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Bipeuse, n. f., French, supermarket checkout assistant. Etymology: from the scanner beeps. Until I read about Anna Sam’s blog – in French – “The tribulations of a checkout girl”, which had just been made into a book, I had absolument no idée whatsoever (excusez le franglais) that the scanners in supermarkets beeped. That particular facet of modern life just passed me by completely, and no one ever thought to remark upon it to me. This is exactly the sort of thing which will fox archaeologists in years to come in reconstructing the early 21st century world.

But I digress. Thursday 1st April was possibly the most inauspicious day in the entire calendar and I did really rather feel it was a bit of a cosmic joke that was about to be sprung upon me. The Bear practically had to haul me out from under the duvet . . .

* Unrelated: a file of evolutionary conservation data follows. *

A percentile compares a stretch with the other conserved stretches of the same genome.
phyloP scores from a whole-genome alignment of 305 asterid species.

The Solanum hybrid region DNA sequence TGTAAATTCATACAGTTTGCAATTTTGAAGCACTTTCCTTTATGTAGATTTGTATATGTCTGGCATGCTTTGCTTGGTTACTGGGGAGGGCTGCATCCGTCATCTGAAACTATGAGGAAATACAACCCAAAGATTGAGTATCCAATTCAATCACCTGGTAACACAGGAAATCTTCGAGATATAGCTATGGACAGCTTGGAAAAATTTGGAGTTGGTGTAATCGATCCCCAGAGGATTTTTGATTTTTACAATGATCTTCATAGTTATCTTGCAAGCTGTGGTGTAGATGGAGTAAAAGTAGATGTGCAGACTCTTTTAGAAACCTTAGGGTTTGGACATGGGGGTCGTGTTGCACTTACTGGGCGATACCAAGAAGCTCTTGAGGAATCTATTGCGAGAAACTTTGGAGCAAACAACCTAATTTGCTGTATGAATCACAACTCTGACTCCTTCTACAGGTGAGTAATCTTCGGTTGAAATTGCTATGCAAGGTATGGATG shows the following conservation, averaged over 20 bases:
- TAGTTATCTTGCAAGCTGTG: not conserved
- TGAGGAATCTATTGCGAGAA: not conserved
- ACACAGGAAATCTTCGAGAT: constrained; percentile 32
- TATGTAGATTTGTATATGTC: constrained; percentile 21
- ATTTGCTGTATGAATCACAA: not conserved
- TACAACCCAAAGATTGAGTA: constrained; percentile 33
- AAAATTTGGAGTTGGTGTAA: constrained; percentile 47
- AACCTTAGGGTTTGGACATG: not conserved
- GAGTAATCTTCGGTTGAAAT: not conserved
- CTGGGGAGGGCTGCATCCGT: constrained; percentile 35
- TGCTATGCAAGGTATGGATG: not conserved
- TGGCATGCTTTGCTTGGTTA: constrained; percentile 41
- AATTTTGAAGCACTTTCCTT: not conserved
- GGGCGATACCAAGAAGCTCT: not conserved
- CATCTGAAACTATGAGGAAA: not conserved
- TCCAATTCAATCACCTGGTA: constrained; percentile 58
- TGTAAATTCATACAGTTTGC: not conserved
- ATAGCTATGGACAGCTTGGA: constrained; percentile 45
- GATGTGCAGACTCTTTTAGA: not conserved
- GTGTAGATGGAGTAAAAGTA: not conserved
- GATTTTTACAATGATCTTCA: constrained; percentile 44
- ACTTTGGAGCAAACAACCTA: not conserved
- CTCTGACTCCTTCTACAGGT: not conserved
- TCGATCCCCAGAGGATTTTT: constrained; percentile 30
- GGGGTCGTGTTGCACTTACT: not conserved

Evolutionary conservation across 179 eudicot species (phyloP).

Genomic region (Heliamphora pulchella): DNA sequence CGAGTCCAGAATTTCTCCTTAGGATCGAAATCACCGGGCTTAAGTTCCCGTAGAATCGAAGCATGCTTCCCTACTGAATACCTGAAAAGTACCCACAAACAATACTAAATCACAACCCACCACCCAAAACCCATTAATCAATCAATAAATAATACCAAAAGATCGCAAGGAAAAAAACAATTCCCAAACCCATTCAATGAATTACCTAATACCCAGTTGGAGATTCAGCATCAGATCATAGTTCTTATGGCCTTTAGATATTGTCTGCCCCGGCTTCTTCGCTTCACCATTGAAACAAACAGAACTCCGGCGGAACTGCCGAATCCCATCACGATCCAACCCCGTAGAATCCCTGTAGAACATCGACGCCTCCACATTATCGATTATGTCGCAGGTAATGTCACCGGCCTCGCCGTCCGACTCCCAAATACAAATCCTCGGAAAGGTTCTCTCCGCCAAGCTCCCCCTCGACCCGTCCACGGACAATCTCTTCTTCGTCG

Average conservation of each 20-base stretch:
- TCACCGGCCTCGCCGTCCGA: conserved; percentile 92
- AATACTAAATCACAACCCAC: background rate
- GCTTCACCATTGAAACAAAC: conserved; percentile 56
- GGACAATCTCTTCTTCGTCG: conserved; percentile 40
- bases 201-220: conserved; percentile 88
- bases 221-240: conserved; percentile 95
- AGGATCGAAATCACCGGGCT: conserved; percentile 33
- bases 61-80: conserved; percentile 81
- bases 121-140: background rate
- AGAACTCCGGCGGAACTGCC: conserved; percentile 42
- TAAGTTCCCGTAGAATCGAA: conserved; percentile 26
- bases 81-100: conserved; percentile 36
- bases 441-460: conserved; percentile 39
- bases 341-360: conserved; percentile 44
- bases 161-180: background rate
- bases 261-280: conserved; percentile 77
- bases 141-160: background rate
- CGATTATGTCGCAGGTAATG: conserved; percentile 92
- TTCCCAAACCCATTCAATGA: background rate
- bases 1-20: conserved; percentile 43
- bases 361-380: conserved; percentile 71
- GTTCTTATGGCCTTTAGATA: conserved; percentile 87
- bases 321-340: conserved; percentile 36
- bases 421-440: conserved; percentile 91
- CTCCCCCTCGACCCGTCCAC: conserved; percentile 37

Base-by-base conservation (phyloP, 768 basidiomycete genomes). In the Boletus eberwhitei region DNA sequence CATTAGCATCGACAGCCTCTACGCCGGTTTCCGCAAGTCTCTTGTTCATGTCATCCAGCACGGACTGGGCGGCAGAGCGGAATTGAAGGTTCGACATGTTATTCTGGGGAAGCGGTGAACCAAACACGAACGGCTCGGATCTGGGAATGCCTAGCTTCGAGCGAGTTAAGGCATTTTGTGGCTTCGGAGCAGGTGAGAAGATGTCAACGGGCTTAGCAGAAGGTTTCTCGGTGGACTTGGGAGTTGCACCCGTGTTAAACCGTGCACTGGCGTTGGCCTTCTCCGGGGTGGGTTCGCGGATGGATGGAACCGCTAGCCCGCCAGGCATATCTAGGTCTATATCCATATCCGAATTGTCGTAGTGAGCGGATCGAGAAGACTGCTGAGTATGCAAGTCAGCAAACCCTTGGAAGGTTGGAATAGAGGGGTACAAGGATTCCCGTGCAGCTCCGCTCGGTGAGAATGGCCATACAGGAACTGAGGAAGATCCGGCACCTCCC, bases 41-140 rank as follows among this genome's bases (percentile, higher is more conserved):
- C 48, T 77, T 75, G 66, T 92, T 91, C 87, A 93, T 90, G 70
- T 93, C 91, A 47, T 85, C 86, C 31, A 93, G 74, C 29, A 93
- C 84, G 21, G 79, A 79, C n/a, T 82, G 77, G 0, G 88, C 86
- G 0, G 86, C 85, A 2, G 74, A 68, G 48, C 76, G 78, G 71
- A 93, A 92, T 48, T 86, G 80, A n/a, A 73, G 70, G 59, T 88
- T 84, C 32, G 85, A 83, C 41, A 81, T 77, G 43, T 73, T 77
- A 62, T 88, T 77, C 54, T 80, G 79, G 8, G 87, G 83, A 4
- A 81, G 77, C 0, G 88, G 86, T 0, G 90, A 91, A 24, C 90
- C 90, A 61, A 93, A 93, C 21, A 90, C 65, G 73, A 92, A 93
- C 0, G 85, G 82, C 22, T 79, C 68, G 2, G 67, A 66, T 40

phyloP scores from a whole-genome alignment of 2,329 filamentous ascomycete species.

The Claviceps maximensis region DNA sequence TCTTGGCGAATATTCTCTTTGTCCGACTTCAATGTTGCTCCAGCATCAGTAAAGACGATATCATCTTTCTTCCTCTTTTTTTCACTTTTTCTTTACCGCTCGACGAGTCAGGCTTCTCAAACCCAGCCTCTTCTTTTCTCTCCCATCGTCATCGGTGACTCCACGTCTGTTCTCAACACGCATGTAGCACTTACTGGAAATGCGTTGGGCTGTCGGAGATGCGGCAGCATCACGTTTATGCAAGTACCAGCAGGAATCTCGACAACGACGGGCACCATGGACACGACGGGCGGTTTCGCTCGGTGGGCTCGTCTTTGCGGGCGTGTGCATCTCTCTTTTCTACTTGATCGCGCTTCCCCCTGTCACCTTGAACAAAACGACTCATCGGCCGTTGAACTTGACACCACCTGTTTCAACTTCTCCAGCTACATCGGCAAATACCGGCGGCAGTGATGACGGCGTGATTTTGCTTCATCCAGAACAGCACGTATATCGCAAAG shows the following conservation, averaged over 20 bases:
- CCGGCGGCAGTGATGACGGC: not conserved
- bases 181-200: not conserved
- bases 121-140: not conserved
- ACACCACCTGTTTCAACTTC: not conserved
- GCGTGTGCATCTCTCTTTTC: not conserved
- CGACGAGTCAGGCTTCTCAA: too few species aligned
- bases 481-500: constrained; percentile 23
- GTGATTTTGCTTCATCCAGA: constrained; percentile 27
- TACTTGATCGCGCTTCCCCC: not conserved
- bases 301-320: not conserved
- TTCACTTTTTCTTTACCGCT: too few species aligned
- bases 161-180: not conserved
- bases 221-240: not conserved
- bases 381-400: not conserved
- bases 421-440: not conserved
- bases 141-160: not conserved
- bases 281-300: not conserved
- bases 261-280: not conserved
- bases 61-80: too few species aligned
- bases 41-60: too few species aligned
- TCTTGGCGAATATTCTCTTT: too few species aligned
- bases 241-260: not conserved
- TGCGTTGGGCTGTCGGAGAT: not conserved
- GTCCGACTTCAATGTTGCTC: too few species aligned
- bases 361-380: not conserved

So off we tootled to the hospital, collecting the interpreter in the waiting room on the way – hello Laura if you are reading this! – and I was hooked up to the computer. The audiologist went through all the electrodes one by one, for quiet sounds. They were just pulses, which was about what I expected, but I suspected that I was answering them erratically. The loud sounds were next and were mostly beeps, so sounds rather than sensations, and I started to twitch like a little rabbit that’s seen a fox every time I heard something. The audie tried different ranges and then swept through all the electrodes one by one and I realised I was getting more.